CERN: "Big Bang" collider incident caused by electrical fault
Between two of the magnets
A helium leak incident that led to the shutdown of the world`s largest particle collider was caused by a faulty electrical connection, the European Organization for Nuclear Research (CERN) said on Thursday, according to Xinhua.
Investigations confirmed that there was a faulty electrical connection between two of the magnets of the Large Hadron Collider(LHC), said the Geneva-based organization in a statement.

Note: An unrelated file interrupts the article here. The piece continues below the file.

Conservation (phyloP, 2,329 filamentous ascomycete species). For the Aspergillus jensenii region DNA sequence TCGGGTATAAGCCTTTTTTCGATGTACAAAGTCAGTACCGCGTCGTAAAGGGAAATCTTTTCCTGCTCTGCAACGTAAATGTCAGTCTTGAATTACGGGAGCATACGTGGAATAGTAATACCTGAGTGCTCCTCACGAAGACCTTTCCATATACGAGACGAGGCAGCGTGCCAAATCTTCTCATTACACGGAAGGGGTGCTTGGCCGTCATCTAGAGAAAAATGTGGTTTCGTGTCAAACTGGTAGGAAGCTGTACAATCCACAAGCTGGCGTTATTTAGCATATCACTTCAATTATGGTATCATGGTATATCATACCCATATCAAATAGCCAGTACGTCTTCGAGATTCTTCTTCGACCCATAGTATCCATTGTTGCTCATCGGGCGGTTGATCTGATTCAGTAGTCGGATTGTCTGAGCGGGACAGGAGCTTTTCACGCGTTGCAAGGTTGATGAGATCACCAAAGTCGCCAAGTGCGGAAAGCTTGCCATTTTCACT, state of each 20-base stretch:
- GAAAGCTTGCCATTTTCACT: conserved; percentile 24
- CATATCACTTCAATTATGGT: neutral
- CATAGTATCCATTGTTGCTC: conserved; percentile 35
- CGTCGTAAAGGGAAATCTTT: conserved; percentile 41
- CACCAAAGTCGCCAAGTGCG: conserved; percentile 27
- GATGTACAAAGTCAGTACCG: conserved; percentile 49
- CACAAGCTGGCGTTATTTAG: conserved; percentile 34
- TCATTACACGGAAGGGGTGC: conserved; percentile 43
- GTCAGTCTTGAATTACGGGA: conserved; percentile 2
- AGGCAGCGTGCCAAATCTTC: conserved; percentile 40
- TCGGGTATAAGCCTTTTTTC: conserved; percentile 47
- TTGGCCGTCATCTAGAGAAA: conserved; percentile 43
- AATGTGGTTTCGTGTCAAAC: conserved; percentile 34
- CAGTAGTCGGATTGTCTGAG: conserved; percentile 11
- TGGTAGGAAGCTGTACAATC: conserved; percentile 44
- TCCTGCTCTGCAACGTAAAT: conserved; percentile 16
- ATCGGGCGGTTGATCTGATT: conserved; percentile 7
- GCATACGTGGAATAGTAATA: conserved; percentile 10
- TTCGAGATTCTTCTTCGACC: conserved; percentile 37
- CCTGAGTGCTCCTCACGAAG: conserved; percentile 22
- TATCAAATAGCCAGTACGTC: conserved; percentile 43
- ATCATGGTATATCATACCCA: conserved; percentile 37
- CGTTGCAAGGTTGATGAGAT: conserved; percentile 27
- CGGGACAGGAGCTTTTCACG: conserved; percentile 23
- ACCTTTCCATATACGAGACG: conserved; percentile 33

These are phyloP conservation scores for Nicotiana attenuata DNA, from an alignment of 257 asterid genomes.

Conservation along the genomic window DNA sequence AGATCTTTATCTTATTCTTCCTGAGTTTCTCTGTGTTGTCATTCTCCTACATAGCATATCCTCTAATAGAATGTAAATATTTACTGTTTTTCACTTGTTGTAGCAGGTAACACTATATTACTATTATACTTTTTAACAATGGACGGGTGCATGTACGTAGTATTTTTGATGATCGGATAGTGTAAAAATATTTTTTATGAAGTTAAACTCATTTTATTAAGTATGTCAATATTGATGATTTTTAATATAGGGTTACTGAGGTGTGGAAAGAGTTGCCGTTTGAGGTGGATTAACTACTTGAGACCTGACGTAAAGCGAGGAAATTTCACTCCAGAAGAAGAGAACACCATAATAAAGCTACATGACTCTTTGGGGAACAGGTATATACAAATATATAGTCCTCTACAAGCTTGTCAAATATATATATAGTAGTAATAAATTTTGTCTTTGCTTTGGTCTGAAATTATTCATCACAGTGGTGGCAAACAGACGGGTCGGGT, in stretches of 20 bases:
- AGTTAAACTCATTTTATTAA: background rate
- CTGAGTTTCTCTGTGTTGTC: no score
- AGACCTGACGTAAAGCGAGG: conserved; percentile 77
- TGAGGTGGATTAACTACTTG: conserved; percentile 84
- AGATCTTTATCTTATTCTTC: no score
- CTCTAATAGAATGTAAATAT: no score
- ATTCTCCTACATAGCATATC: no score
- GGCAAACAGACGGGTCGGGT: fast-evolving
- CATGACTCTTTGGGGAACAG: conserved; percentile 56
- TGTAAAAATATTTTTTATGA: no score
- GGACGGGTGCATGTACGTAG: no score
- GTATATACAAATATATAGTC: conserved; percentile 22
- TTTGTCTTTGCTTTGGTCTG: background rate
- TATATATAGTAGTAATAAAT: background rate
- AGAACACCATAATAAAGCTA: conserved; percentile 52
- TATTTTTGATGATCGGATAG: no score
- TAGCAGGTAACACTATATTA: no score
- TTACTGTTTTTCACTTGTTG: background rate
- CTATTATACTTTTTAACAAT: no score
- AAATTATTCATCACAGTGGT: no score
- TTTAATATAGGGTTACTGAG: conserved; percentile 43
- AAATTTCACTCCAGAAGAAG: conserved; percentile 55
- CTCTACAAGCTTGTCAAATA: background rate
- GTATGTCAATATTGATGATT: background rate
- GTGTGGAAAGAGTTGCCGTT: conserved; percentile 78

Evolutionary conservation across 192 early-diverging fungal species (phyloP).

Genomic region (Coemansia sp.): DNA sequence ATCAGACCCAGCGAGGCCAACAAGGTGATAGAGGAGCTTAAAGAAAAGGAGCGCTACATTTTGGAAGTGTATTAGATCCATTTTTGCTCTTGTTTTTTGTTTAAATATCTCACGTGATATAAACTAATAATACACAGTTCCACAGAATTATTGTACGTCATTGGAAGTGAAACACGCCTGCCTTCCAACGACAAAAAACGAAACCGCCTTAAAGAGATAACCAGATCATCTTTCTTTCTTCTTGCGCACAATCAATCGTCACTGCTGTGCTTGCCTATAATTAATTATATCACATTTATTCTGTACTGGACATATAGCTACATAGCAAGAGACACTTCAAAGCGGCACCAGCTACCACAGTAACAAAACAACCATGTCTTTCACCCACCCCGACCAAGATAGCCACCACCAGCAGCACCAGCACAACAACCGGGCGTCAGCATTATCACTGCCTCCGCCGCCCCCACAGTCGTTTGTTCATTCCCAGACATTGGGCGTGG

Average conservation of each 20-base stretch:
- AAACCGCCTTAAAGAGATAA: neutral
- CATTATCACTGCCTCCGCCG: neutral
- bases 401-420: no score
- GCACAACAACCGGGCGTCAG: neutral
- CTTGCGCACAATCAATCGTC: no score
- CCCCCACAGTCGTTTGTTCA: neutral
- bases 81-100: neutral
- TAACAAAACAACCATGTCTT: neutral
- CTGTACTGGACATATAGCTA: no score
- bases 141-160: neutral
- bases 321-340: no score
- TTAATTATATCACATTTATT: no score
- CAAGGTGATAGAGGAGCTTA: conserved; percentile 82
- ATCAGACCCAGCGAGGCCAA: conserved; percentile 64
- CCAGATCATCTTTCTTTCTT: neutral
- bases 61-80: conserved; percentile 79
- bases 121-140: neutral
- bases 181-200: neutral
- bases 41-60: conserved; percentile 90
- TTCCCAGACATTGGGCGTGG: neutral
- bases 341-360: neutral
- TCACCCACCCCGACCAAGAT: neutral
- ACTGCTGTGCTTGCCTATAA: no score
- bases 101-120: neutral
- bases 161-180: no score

The LHC, housed in a 27-km circular tunnel under the French-Swiss border, was built to recreate conditions just after the "Big Bang" 13 billion years ago so that many secrets of the universe could be unlocked.
It started operation with great fanfare on Sept. 10, but the helium leak into the tunnel 10 days later forced scientists to shut down the huge machine.
"This incident was unforeseen," said CERN Director-General Robert Aymar in a statement.
"But I am now confident that we can make the necessary repairs, ensure that a similar incident can not happen in the future and move forward to achieving our research objectives," he said.
CERN said that the powerful collider would not restart until spring 2009 due to the delay caused by the helium leak problem and related repair work.